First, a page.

Studio: international art — 36.1906

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1 cm
Japanese Lacquer Drawings

DUTCH bedstead (In the Gewerbe-Museum, Briinn

.richness. In 1686, when the ambassadors from
Siam came to France to do homage for their
sovereign to the Grand Monarch, they were taken
to the garde-meuble and saw there, as we are told
by “ Le Mercure,” “ sixty very magnificent beds.”
There were beds from Persia, Turkey, Portugal,
and other countries; the lit du sacre, with two
envers of broderie, which was estimated at
600,000 francs, and the one called “ la reine
Marguerite.” The woodwork of many of these
beds was sculptured by Proux, Caffieri, and La

In the course of centuries the cradle has gone
through as many variations as the bed, from the
primitive one of bulrushes to the costly inventions
of later times. The simple cradles of the early
centuries were hollowed out of the trunks of trees.
The rude “ mangers ” one sees in the Tyrol, which
.are made of stone and have a place in the

churches, are shaped like
horse-troughs. This simple
form developed in course of
time into the “Repos de
Jesus,” examples of which are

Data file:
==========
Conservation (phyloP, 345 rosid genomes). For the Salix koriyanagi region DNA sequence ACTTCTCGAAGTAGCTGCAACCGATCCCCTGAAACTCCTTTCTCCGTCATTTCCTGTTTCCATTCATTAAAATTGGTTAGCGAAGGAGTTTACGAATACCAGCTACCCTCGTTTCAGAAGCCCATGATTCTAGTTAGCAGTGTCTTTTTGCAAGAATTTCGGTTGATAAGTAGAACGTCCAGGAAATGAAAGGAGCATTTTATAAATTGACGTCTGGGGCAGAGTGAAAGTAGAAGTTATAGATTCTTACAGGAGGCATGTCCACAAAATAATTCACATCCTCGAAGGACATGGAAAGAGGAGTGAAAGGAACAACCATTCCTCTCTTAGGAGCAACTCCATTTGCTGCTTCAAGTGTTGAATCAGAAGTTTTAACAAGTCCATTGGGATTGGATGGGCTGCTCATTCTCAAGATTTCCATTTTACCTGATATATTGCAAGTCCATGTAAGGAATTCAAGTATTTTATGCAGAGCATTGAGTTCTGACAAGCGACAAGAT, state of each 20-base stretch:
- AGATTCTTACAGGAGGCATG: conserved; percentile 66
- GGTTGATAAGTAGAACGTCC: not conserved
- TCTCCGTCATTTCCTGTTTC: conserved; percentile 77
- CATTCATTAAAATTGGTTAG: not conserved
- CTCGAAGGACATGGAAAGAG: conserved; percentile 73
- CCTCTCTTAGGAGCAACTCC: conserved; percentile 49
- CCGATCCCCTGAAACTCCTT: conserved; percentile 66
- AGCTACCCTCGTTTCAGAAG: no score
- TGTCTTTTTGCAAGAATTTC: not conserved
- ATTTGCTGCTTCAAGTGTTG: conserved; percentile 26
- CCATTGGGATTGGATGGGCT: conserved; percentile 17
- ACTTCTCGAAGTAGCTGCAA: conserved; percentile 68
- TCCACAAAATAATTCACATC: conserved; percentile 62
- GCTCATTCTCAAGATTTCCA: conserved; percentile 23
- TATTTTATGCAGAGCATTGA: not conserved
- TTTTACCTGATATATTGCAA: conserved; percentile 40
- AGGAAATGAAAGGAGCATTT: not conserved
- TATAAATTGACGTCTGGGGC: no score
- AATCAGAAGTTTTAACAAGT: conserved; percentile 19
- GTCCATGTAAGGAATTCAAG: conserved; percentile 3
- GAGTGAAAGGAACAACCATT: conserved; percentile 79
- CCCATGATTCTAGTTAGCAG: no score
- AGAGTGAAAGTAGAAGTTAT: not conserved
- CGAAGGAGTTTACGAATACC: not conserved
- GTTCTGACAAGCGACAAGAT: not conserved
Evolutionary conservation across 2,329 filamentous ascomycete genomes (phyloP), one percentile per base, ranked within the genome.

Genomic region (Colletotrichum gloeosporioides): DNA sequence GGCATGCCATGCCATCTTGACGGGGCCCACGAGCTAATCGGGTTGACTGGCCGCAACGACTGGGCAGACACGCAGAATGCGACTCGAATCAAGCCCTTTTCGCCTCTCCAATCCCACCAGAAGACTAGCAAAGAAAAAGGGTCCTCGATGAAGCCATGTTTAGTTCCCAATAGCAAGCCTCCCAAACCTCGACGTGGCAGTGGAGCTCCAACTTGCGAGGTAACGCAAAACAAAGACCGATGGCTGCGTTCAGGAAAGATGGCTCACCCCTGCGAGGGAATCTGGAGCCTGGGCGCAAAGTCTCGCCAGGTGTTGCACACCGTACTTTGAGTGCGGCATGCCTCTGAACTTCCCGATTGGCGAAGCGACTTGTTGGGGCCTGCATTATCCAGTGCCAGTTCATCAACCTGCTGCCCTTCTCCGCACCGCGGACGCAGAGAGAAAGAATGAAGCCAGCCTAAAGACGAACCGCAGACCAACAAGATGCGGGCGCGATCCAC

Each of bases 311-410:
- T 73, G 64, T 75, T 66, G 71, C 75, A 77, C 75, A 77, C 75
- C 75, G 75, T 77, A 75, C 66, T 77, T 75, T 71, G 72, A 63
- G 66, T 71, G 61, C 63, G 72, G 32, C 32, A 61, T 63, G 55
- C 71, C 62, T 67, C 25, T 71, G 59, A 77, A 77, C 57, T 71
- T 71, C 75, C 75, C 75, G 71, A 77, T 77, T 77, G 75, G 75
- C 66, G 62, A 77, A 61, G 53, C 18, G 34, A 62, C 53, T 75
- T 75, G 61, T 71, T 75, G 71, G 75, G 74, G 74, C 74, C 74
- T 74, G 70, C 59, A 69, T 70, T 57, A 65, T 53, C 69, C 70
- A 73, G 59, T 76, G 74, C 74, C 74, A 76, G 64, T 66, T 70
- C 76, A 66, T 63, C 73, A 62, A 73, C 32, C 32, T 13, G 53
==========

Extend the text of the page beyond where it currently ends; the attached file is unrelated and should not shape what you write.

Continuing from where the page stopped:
tcvbe seen in the museums at
Cologne, Treves, Utrecht, and
some few other places. The
one reproduced on page 135
is nowin the Figdor Collection.
It is a marvel of beautiful work-
manship and is wonderfully
preserved, the polychromes
having suffered but little from
the hand of time. It originally
belonged to the “ Grand Be-
guinage ” at Louvain. Beauti-
ful cradles were also made for
everyday use in the Middle
Ages. The one shown on
page 136 is of walnut-wood,
and bears the monogram of
Henry II. of France and Diana
of Poitiers. The cradle proper
has rockers; and the child,
after having been carefully
wrapped in his swaddling
clothes, was fastened in the
berceau by ribbon-bands.
'These latter have disappeared
on the Continent, but, alas !
not the swaddling-clothes.

Cradles were also made of
silver and of gold. An ex-
tremely beautiful example of
this kind is in the Imperial Treasury. It is that
which was presented by the nation to Napoleon’s
son, afterwards the Duke of Reichstadt, and it can
scarcely be equalled in beauty of design and work-
manship. Of the bedsteads and cradles of the
peasants I shall have something to say on a future
occasion. This time I have only dealt with those
found in the homes of the more fortunate classes.

A. S. Levetus.

Studies in Japanese art:


The lacquer-work of Japan deservedly ranks as
one of the finest of its arts. As compared with the
lacquer of other Oriental nat ons, it is of immense
superiority, not only in regard to its technical
qualities, but also in the beauty of its designs and
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